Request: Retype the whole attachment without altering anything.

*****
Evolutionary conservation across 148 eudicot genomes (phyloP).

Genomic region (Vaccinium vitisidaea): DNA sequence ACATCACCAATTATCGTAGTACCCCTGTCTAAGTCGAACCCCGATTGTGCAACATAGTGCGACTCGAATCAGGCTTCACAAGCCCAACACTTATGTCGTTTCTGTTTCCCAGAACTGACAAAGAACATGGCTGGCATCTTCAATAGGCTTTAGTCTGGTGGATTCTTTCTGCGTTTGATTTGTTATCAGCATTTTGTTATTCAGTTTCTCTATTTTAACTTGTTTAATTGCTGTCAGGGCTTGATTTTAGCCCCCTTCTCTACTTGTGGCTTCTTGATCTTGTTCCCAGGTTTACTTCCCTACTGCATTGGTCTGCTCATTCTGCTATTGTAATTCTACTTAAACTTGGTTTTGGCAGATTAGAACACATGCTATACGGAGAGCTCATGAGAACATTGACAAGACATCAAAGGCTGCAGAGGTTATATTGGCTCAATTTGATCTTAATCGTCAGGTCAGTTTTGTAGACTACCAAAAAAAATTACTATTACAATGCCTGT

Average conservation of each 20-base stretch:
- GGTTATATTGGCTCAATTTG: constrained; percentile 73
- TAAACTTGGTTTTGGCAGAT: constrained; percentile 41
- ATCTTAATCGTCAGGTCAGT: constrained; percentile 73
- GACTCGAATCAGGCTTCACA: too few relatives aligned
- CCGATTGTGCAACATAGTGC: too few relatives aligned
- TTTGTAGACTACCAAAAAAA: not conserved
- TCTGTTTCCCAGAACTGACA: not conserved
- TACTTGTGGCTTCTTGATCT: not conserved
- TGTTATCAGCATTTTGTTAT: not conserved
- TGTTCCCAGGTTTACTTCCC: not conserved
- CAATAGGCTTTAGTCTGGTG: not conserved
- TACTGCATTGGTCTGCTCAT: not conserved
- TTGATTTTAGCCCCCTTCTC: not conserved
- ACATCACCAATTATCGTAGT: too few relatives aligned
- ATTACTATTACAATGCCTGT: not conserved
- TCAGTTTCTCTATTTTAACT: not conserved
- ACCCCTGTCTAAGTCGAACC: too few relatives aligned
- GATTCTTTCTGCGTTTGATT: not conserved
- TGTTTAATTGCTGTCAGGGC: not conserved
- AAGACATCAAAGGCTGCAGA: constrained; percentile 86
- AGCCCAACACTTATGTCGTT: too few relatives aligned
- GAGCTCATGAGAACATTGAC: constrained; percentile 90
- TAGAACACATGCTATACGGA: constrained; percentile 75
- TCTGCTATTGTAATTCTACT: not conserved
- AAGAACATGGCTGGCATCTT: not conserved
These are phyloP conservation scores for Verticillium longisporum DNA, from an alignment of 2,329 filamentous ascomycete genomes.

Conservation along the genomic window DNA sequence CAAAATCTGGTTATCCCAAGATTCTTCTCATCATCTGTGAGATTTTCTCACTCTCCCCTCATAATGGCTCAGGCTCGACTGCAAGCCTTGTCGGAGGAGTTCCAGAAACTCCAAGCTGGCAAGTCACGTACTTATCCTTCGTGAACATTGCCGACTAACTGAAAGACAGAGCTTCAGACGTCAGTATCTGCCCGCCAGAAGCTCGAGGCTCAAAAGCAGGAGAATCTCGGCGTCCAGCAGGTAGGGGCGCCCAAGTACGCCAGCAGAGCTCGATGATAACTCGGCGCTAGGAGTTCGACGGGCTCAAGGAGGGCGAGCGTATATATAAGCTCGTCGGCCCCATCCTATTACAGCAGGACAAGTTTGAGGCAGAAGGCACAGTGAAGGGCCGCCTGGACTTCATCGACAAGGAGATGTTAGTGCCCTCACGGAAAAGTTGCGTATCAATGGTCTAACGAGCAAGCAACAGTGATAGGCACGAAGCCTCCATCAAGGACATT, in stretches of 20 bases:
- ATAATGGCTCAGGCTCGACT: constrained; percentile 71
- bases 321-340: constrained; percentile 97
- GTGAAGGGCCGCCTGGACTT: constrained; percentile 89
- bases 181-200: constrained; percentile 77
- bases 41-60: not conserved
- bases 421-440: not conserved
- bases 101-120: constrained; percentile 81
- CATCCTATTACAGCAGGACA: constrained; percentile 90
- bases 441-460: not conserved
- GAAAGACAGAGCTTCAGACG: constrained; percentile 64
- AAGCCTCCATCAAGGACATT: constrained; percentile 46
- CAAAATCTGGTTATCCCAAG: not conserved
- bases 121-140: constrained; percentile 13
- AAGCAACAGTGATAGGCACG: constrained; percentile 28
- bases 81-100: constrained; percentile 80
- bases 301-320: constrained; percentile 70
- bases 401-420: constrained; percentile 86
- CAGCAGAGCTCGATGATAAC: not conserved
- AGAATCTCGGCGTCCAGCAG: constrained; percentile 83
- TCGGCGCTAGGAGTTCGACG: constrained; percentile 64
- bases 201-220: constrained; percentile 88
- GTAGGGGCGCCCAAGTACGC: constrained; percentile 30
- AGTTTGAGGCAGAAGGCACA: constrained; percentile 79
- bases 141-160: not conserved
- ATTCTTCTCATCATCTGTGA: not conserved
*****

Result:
Evolutionary conservation across 148 eudicot genomes (phyloP).

Genomic region (Vaccinium vitisidaea): DNA sequence ACATCACCAATTATCGTAGTACCCCTGTCTAAGTCGAACCCCGATTGTGCAACATAGTGCGACTCGAATCAGGCTTCACAAGCCCAACACTTATGTCGTTTCTGTTTCCCAGAACTGACAAAGAACATGGCTGGCATCTTCAATAGGCTTTAGTCTGGTGGATTCTTTCTGCGTTTGATTTGTTATCAGCATTTTGTTATTCAGTTTCTCTATTTTAACTTGTTTAATTGCTGTCAGGGCTTGATTTTAGCCCCCTTCTCTACTTGTGGCTTCTTGATCTTGTTCCCAGGTTTACTTCCCTACTGCATTGGTCTGCTCATTCTGCTATTGTAATTCTACTTAAACTTGGTTTTGGCAGATTAGAACACATGCTATACGGAGAGCTCATGAGAACATTGACAAGACATCAAAGGCTGCAGAGGTTATATTGGCTCAATTTGATCTTAATCGTCAGGTCAGTTTTGTAGACTACCAAAAAAAATTACTATTACAATGCCTGT

Average conservation of each 20-base stretch:
- GGTTATATTGGCTCAATTTG: constrained; percentile 73
- TAAACTTGGTTTTGGCAGAT: constrained; percentile 41
- ATCTTAATCGTCAGGTCAGT: constrained; percentile 73
- GACTCGAATCAGGCTTCACA: too few relatives aligned
- CCGATTGTGCAACATAGTGC: too few relatives aligned
- TTTGTAGACTACCAAAAAAA: not conserved
- TCTGTTTCCCAGAACTGACA: not conserved
- TACTTGTGGCTTCTTGATCT: not conserved
- TGTTATCAGCATTTTGTTAT: not conserved
- TGTTCCCAGGTTTACTTCCC: not conserved
- CAATAGGCTTTAGTCTGGTG: not conserved
- TACTGCATTGGTCTGCTCAT: not conserved
- TTGATTTTAGCCCCCTTCTC: not conserved
- ACATCACCAATTATCGTAGT: too few relatives aligned
- ATTACTATTACAATGCCTGT: not conserved
- TCAGTTTCTCTATTTTAACT: not conserved
- ACCCCTGTCTAAGTCGAACC: too few relatives aligned
- GATTCTTTCTGCGTTTGATT: not conserved
- TGTTTAATTGCTGTCAGGGC: not conserved
- AAGACATCAAAGGCTGCAGA: constrained; percentile 86
- AGCCCAACACTTATGTCGTT: too few relatives aligned
- GAGCTCATGAGAACATTGAC: constrained; percentile 90
- TAGAACACATGCTATACGGA: constrained; percentile 75
- TCTGCTATTGTAATTCTACT: not conserved
- AAGAACATGGCTGGCATCTT: not conserved
These are phyloP conservation scores for Verticillium longisporum DNA, from an alignment of 2,329 filamentous ascomycete genomes.

Conservation along the genomic window DNA sequence CAAAATCTGGTTATCCCAAGATTCTTCTCATCATCTGTGAGATTTTCTCACTCTCCCCTCATAATGGCTCAGGCTCGACTGCAAGCCTTGTCGGAGGAGTTCCAGAAACTCCAAGCTGGCAAGTCACGTACTTATCCTTCGTGAACATTGCCGACTAACTGAAAGACAGAGCTTCAGACGTCAGTATCTGCCCGCCAGAAGCTCGAGGCTCAAAAGCAGGAGAATCTCGGCGTCCAGCAGGTAGGGGCGCCCAAGTACGCCAGCAGAGCTCGATGATAACTCGGCGCTAGGAGTTCGACGGGCTCAAGGAGGGCGAGCGTATATATAAGCTCGTCGGCCCCATCCTATTACAGCAGGACAAGTTTGAGGCAGAAGGCACAGTGAAGGGCCGCCTGGACTTCATCGACAAGGAGATGTTAGTGCCCTCACGGAAAAGTTGCGTATCAATGGTCTAACGAGCAAGCAACAGTGATAGGCACGAAGCCTCCATCAAGGACATT, in stretches of 20 bases:
- ATAATGGCTCAGGCTCGACT: constrained; percentile 71
- bases 321-340: constrained; percentile 97
- GTGAAGGGCCGCCTGGACTT: constrained; percentile 89
- bases 181-200: constrained; percentile 77
- bases 41-60: not conserved
- bases 421-440: not conserved
- bases 101-120: constrained; percentile 81
- CATCCTATTACAGCAGGACA: constrained; percentile 90
- bases 441-460: not conserved
- GAAAGACAGAGCTTCAGACG: constrained; percentile 64
- AAGCCTCCATCAAGGACATT: constrained; percentile 46
- CAAAATCTGGTTATCCCAAG: not conserved
- bases 121-140: constrained; percentile 13
- AAGCAACAGTGATAGGCACG: constrained; percentile 28
- bases 81-100: constrained; percentile 80
- bases 301-320: constrained; percentile 70
- bases 401-420: constrained; percentile 86
- CAGCAGAGCTCGATGATAAC: not conserved
- AGAATCTCGGCGTCCAGCAG: constrained; percentile 83
- TCGGCGCTAGGAGTTCGACG: constrained; percentile 64
- bases 201-220: constrained; percentile 88
- GTAGGGGCGCCCAAGTACGC: constrained; percentile 30
- AGTTTGAGGCAGAAGGCACA: constrained; percentile 79
- bases 141-160: not conserved
- ATTCTTCTCATCATCTGTGA: not conserved